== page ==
SOUTH Africa's most celebrated musical, Umoja, is headed for a sad death if the new show is anything to go by.
After entertaining millions of people all over the world for the past 10 years, it appears the creators - Todd Twala and Thembi Nyandeni - have run out of ideas and are hanging on for dear life.
So desperate are they to keep the cash cow, they have done the unthinkable. They have roped in fading kwaito star Mandoza.
And it gets worse. Invited guests, mainly media practitioners and thespians, were treated to a teaser at the Victory Theatre in Orange Grove, Johannesburg, on Thursday night, and when the show ended there was an air of disappointment among the audience leaving the theatre.
I suspect Nyandeni must have sensed it when she appealed for support in her speech at end of the show ended.
The truth is she and her partner have ballsed-up a reputable and admirable show, not only by including Mandoza, but by also fusing in R&B bits of singing.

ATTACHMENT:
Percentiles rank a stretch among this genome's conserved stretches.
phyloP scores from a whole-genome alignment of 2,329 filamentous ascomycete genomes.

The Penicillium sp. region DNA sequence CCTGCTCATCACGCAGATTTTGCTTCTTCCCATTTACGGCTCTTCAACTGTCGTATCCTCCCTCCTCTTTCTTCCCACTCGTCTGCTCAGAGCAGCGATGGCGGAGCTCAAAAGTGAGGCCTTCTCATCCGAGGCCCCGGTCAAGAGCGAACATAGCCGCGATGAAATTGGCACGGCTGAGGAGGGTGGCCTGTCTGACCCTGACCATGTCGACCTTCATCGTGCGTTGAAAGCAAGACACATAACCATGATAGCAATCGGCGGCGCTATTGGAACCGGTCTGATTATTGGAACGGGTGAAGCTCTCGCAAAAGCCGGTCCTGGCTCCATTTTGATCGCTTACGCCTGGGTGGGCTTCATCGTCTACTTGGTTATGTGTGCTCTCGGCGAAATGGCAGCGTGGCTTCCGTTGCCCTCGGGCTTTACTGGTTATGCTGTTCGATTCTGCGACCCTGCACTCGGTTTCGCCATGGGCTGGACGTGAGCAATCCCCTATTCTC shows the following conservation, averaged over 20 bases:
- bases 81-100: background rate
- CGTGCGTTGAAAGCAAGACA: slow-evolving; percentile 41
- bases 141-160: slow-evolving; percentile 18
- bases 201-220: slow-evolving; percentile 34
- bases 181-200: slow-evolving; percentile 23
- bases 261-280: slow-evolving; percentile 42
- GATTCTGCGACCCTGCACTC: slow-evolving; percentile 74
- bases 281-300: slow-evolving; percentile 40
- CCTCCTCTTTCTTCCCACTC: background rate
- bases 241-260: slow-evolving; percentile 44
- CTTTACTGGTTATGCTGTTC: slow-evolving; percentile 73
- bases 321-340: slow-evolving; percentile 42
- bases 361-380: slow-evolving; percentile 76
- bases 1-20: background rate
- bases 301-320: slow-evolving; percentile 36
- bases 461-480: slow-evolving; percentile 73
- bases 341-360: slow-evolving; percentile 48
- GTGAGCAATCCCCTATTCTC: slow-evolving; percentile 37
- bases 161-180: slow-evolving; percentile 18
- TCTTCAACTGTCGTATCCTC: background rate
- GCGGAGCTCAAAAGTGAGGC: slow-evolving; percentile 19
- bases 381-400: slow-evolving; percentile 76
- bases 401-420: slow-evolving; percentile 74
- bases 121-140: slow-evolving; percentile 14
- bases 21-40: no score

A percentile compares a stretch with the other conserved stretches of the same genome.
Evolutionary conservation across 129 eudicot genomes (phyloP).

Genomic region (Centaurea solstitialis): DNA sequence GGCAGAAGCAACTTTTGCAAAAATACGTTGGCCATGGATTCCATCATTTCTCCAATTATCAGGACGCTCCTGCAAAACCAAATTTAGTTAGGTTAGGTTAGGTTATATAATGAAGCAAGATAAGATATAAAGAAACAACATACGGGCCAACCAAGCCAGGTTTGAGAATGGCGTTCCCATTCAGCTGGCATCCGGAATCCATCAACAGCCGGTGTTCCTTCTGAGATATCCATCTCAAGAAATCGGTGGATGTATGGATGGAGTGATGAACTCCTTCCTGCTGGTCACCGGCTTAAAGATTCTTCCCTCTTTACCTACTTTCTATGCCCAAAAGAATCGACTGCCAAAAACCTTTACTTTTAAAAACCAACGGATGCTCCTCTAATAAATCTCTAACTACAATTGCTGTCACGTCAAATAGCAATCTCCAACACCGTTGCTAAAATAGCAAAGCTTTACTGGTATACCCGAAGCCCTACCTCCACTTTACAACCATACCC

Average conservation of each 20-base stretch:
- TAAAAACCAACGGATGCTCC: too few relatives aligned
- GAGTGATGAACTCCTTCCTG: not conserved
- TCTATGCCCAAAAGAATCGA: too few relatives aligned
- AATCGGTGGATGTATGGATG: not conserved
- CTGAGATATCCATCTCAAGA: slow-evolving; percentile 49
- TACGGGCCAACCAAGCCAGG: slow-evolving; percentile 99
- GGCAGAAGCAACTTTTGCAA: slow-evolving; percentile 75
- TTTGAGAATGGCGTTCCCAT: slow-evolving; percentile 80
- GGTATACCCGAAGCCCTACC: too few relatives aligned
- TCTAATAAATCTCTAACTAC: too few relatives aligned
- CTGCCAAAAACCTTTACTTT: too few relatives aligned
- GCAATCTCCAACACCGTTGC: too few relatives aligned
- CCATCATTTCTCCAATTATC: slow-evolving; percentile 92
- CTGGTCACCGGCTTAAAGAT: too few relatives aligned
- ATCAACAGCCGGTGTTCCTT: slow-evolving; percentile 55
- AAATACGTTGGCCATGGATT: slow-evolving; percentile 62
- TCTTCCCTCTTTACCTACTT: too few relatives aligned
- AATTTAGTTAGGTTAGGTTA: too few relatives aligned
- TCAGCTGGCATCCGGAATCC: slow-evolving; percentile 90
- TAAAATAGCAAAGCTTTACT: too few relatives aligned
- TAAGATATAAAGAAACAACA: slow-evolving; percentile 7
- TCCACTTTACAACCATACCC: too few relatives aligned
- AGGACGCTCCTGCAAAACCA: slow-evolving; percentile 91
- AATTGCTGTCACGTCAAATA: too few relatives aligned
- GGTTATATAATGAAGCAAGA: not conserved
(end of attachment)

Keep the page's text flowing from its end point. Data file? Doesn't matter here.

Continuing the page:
Another weird introduction was some football playing on stage, with actors at times losing the ball to the audience.
They might be trying to support the 2010 World Cup, but not on our beloved show.
We also saw some skimpily dressed actors supporting Mandoza, who failed to impress even with his crotch-groping style of dancing. Everybody knows this man cannot sing, and to punish this talented bunch of young singers is a sin.
Umoja has over the years earned respect for showcasing traditional dancing and rendering classics by SA artists such as Miriam Makeba by the narrator, who battled to introduce Mandoza.
It might be time to let go of the show in a dignified manner.